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appear arms beast beauty behold better blood brought cause character Chaucer court dame dear death delight doth dreadful earth English eyes face Faëry fair faith fall false fear fierce foul fresh gentle give gold goodly grace ground hand hast hath head heard heart heaven hire Italy King knight lady land language late leave less light living look lord mighty mind nature never noble nought pain pass poet poetry pride prince Queen quoth rest rich seems seen shield side sight song soon sound Spenser stood strong sweet tell thee ther thing thou thought tree true truth unto whan wide wight wise wood wound writings
Page 49 - Full little knowest thou that hast not tried, What hell it is, in suing long to bide ; To lose good days that might be better spent : To waste long nights in pensive discontent ; To speed to-day, to be put back to-morrow ; To feed on hope, to pine with fear and sorrow...
Page 122 - The lion would not leave her desolate, But with her went along, as a strong guard Of her chaste person, and a faithful mate Of her sad troubles and misfortunes hard ; Still, when she slept, he kept both watch and ward; And, when she waked, he waited diligent, With humble service to her will prepared : From her fair eyes he took commandement, And ever by her looks conceived her intent.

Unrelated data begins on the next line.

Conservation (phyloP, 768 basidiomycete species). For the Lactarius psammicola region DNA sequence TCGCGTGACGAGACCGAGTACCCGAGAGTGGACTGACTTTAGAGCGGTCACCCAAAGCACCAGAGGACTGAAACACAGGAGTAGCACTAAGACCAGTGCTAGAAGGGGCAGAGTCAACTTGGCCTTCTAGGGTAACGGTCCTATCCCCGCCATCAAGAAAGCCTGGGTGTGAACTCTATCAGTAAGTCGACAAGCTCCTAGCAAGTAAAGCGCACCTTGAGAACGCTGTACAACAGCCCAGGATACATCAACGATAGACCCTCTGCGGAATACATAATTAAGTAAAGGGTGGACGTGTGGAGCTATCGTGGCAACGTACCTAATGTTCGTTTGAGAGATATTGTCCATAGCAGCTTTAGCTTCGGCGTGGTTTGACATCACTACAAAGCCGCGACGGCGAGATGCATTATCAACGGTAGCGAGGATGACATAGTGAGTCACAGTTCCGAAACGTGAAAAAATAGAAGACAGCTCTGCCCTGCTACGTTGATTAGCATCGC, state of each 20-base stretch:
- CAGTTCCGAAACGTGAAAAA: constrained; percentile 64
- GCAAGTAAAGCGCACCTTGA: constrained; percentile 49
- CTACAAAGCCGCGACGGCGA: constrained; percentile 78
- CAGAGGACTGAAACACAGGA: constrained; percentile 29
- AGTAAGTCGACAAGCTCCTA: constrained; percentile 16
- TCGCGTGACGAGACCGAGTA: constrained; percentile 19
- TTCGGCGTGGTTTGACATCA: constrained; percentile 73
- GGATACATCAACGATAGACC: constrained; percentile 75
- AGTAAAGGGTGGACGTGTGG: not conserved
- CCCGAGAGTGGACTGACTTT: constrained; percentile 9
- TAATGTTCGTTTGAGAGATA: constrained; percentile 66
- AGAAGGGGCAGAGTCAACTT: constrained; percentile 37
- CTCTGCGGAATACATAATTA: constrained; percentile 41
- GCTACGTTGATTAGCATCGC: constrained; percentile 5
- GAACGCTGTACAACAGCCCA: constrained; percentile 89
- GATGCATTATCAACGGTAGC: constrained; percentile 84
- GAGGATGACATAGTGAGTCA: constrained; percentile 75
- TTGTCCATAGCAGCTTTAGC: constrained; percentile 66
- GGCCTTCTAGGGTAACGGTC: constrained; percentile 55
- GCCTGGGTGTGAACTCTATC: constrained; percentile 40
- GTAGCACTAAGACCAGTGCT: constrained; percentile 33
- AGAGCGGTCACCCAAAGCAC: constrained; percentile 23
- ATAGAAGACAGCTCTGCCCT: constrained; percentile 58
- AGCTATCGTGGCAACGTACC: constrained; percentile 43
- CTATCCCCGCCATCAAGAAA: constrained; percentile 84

Page 34 - Come, let us go, while we are in our prime, And take the harmless folly of the time! We shall grow old apace, and die Before we know our liberty. Our life is short, and our days run As fast away as does the sun. And, as a vapour or a drop of rain, Once lost, can ne'er be found again, So when or you or I are made A fable, song, or fleeting shade, All love, all liking, all delight Lies drown'd with us in endless night.
Page 83 - What thou art, we know not ; What is most like thee ? From rainbow clouds there flow not Drops so bright to see, As from thy presence showers a rain of melody.
Page 86 - Crosse he bore, The deare remembrance of his dying Lord, For whose sweete sake that glorious badge he wore, And dead, as living, ever him ador'd : Upon his shield the like was also scor'd, For soveraine hope which in his helpe he had.
Page 33 - Nay ! not so much as out of bed ? When all the birds have matins said And sung their thankful hymns, 'tis sin, Nay, profanation to keep in, Whenas a thousand virgins on this day Spring, sooner than the lark, to fetch in May.
Page 73 - AND is there care in heaven ? and is there love In heavenly spirits to these creatures base, That may compassion of their evils move ? There is...
Page 59 - to represent all the moral virtues, assigning to every virtue a Knight to be the patron and defender of the same, in whose actions and feats of arms and chivalry the operations of that virtue, whereof he is the protector, are to be expressed, and the vices and unruly appetites that oppose themselves against the same, to be beaten down and overcome.
Page 122 - Now the bright morning star, day's harbinger, Comes dancing from the East, and leads with her The flowery May, who from her green lap throws The yellow cowslip, and the pale primrose. Hail, bounteous May ! that dost inspire Mirth, and youth, and warm desire ; Woods and groves are of thy dressing; Hill and dale doth boast thy blessing. Thus we salute thee with our early song, And welcome thee, and wish thee long.